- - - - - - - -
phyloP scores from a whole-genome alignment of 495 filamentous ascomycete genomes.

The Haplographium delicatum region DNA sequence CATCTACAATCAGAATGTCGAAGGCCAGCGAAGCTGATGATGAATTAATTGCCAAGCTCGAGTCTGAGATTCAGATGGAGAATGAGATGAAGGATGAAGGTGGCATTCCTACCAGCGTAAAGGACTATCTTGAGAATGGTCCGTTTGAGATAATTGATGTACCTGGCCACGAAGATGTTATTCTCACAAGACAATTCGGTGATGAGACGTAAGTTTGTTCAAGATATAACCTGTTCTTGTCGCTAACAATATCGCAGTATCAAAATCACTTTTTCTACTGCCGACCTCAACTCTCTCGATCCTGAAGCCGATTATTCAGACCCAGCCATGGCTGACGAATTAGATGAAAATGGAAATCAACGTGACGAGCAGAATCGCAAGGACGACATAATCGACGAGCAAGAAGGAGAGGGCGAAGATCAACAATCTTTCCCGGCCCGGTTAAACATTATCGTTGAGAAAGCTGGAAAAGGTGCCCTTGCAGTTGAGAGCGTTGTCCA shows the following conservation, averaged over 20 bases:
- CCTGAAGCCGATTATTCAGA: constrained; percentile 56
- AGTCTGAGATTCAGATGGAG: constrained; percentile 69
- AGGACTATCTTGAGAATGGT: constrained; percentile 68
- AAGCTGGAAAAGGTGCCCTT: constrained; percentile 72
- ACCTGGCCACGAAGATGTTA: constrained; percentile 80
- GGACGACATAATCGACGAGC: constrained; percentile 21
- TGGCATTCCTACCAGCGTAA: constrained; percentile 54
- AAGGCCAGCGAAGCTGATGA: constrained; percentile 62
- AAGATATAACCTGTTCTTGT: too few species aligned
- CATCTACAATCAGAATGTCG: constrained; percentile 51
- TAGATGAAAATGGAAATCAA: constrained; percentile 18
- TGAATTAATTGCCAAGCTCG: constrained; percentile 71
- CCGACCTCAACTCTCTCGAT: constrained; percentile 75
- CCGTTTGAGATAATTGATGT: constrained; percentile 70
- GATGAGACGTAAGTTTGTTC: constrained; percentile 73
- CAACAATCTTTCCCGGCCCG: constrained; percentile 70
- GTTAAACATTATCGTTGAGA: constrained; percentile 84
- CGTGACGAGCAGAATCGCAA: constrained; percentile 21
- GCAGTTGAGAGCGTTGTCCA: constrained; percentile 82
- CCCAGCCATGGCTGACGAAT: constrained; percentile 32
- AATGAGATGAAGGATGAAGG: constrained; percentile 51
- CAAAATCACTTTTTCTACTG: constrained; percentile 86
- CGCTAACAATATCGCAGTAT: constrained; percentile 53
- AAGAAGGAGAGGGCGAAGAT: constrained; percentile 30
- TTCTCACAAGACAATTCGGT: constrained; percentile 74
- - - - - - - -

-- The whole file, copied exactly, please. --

phyloP scores from a whole-genome alignment of 495 filamentous ascomycete genomes.

The Haplographium delicatum region DNA sequence CATCTACAATCAGAATGTCGAAGGCCAGCGAAGCTGATGATGAATTAATTGCCAAGCTCGAGTCTGAGATTCAGATGGAGAATGAGATGAAGGATGAAGGTGGCATTCCTACCAGCGTAAAGGACTATCTTGAGAATGGTCCGTTTGAGATAATTGATGTACCTGGCCACGAAGATGTTATTCTCACAAGACAATTCGGTGATGAGACGTAAGTTTGTTCAAGATATAACCTGTTCTTGTCGCTAACAATATCGCAGTATCAAAATCACTTTTTCTACTGCCGACCTCAACTCTCTCGATCCTGAAGCCGATTATTCAGACCCAGCCATGGCTGACGAATTAGATGAAAATGGAAATCAACGTGACGAGCAGAATCGCAAGGACGACATAATCGACGAGCAAGAAGGAGAGGGCGAAGATCAACAATCTTTCCCGGCCCGGTTAAACATTATCGTTGAGAAAGCTGGAAAAGGTGCCCTTGCAGTTGAGAGCGTTGTCCA shows the following conservation, averaged over 20 bases:
- CCTGAAGCCGATTATTCAGA: constrained; percentile 56
- AGTCTGAGATTCAGATGGAG: constrained; percentile 69
- AGGACTATCTTGAGAATGGT: constrained; percentile 68
- AAGCTGGAAAAGGTGCCCTT: constrained; percentile 72
- ACCTGGCCACGAAGATGTTA: constrained; percentile 80
- GGACGACATAATCGACGAGC: constrained; percentile 21
- TGGCATTCCTACCAGCGTAA: constrained; percentile 54
- AAGGCCAGCGAAGCTGATGA: constrained; percentile 62
- AAGATATAACCTGTTCTTGT: too few species aligned
- CATCTACAATCAGAATGTCG: constrained; percentile 51
- TAGATGAAAATGGAAATCAA: constrained; percentile 18
- TGAATTAATTGCCAAGCTCG: constrained; percentile 71
- CCGACCTCAACTCTCTCGAT: constrained; percentile 75
- CCGTTTGAGATAATTGATGT: constrained; percentile 70
- GATGAGACGTAAGTTTGTTC: constrained; percentile 73
- CAACAATCTTTCCCGGCCCG: constrained; percentile 70
- GTTAAACATTATCGTTGAGA: constrained; percentile 84
- CGTGACGAGCAGAATCGCAA: constrained; percentile 21
- GCAGTTGAGAGCGTTGTCCA: constrained; percentile 82
- CCCAGCCATGGCTGACGAAT: constrained; percentile 32
- AATGAGATGAAGGATGAAGG: constrained; percentile 51
- CAAAATCACTTTTTCTACTG: constrained; percentile 86
- CGCTAACAATATCGCAGTAT: constrained; percentile 53
- AAGAAGGAGAGGGCGAAGAT: constrained; percentile 30
- TTCTCACAAGACAATTCGGT: constrained; percentile 74